Simple Approximal Cavities
This class of cavities are those which are found upon the approximal surfaces of all the teeth, but which' do not involve any other surface, and are bounded by a continuous and unbroken wall.
Cavities of this class occurring upon the approximal surfaces of the incisors and cuspids generally require preliminary^ treatment by temporary separation, either by tape and wedges, or the more rapid method with the Perry or other screw separator. If the cavity is small and well within the labio- and linguo-mesial or distal angles, the case presents no difficulties other than those growing out of its degree of inaccessibility. Such cavities may be two-thirds filled with non-cohesive foil, cut in narrow ribbons, and the balance with cohesive foil. Curved pluggers are necessary in filling these cavities, on account of the proximity of the adjoining teeth."
In cavities which involve a considerable portion of the approximal surface, retention is secured at the cervical border by a groove at the base of the cavity, combined with a retaining-pit at the extremities, and by a shallow undercut at the morsal border. Grooving the labial or lingual walls for the purpose of retention is to be deprecated, as it tends to weaken them, and increases the liability to fracture arid dislodgement of the filling.
The dentist who possesses the spirit of the true artist will at all times endeavor to conceal the gold as much as possible when he is called upon to place it in the anterior teeth. Consequently he will, whenever possible, conserve the labial wall of these teeth. The filling should be started in one of the retaining-pits at the extremity of the groove made at the cervical border, then the pit in the opposite extremity should, be filled, and both united by attaching a ribbon of gold from one to the other, and malleting it into the retaining groove. This gives a firm foundation upon which to build the filling and secures thorough adaptation of the gold to the cervical wall. The balance of the filling is then completed after the manner already described in filling simple cavities.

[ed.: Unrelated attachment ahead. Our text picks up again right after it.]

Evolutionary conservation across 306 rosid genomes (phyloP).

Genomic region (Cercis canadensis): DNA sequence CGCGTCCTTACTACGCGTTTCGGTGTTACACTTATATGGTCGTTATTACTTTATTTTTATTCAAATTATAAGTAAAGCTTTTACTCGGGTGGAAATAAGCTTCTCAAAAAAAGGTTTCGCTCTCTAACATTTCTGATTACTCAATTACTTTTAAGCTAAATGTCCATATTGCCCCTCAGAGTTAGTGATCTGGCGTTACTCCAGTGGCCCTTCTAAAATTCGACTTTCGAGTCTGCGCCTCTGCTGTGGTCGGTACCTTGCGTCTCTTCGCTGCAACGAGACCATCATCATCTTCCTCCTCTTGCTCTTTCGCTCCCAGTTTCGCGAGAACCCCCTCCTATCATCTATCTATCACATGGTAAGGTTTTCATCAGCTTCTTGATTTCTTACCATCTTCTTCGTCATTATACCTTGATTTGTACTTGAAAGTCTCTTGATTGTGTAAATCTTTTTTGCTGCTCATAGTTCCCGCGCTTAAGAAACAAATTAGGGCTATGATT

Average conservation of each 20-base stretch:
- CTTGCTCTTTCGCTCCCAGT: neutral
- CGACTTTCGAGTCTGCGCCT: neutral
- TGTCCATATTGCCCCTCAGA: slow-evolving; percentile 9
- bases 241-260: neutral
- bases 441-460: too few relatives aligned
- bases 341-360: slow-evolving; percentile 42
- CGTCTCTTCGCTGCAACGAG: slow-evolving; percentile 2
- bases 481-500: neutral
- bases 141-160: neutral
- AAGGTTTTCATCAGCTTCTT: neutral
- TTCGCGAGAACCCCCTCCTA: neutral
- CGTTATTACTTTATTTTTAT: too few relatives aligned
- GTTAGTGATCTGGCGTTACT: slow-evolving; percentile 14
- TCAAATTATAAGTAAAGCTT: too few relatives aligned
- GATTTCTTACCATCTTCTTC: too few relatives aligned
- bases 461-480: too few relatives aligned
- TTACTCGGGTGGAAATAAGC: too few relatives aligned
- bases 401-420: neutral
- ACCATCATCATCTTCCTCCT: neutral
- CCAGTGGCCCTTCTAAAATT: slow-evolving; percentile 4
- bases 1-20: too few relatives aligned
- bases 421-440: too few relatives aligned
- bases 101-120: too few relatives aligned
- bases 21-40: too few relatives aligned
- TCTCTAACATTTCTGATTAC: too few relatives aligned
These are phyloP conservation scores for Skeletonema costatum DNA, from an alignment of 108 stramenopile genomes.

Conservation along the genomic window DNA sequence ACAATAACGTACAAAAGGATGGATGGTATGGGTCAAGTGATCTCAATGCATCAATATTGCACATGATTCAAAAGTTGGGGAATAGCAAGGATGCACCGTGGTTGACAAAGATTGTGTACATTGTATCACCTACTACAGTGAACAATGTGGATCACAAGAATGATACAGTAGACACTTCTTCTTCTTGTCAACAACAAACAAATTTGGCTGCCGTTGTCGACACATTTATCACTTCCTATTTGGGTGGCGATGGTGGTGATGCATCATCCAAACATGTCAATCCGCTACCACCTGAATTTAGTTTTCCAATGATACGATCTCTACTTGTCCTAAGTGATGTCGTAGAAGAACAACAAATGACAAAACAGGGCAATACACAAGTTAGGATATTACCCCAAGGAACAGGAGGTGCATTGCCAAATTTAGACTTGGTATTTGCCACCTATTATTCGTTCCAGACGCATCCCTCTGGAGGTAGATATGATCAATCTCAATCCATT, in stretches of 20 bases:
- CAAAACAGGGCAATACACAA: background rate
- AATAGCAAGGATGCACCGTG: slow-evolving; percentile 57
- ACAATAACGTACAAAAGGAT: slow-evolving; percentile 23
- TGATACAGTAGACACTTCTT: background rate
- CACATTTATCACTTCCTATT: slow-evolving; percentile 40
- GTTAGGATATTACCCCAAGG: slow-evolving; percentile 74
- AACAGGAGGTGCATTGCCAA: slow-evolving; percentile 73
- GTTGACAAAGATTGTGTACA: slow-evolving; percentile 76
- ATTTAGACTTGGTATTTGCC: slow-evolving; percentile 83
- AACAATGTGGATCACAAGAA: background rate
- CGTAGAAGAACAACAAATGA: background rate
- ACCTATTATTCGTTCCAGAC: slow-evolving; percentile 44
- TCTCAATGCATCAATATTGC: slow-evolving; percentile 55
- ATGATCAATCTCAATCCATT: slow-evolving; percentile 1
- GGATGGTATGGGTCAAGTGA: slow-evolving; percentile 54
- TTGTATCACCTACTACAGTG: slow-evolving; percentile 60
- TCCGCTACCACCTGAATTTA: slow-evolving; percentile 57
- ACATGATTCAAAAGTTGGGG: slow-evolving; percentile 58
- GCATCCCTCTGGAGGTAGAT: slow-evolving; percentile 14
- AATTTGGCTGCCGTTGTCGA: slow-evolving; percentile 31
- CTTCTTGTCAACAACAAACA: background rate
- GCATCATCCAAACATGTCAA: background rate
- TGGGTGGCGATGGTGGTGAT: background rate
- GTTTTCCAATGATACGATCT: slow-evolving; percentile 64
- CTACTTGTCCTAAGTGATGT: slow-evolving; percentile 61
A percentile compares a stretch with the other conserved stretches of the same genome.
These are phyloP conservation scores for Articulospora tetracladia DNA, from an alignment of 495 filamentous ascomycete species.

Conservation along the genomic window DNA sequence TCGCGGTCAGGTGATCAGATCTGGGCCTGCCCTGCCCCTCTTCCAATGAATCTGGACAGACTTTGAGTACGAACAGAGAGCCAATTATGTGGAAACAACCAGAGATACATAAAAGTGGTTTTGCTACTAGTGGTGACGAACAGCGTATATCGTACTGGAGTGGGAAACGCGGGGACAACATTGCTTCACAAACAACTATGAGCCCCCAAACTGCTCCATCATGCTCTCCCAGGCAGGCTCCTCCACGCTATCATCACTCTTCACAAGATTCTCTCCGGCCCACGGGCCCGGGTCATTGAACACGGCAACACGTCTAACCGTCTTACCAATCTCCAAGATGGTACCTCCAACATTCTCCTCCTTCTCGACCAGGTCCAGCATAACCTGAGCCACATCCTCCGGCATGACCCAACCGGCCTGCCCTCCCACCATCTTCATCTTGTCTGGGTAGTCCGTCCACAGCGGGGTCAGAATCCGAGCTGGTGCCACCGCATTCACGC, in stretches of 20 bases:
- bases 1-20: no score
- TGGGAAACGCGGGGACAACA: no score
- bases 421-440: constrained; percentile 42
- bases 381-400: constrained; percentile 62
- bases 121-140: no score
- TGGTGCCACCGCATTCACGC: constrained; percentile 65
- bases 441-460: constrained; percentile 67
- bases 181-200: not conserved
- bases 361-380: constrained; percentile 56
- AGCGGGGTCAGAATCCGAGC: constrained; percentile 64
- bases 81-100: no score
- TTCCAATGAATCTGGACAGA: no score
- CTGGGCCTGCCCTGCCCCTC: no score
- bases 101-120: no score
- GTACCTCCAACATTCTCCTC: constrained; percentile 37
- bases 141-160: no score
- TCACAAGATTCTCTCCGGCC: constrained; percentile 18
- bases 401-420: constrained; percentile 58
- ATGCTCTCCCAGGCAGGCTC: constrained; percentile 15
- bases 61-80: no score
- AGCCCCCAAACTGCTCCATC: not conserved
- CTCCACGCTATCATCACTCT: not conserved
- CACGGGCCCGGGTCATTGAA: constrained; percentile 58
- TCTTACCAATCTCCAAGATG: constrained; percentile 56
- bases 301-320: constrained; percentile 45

Cohesive gold, either foil or crystal gold, is best adapted for fillings of this character.
Simple approximal cavities in the mesial or distal surfaces of the bicuspids and molars offer considerably more difficulty in filling than similar cavities in the anterior teeth, by reason of their less accessible position. Temporary separation is always necessary in those cases presenting a normal approximation of the teeth. When the cavities are large it often becomes necessary, in order to gain a clear view of all parts of the cavity, to convert a simple into a compound one; or this procedure may be necessary on account of the extension of the disease in directions which undermine the enamel, making it too frail to bear the stress of mastication.
Simple cavities in these locations may be filled after the manner described for filling similar cavities in the anterior teeth, with the exception that by reason of their greater degree of inaccessibility hand-pressure becomes necessary in packing the gold for the greater part of the operation. Non-cohesive foil can be used* to advantage in this class of fillings if used in narrow ribbons, or loosely rolled cylinders or pellets, and the surface finished with cohesive foil. Some operators prefer cohesive gold throughout the operation. In such case the filling is started in small undercuts or pits made at the cervical border.
The mallet is sometimes used for condensing the surface, but it is less applicable to the distal surfaces than to the mesial.
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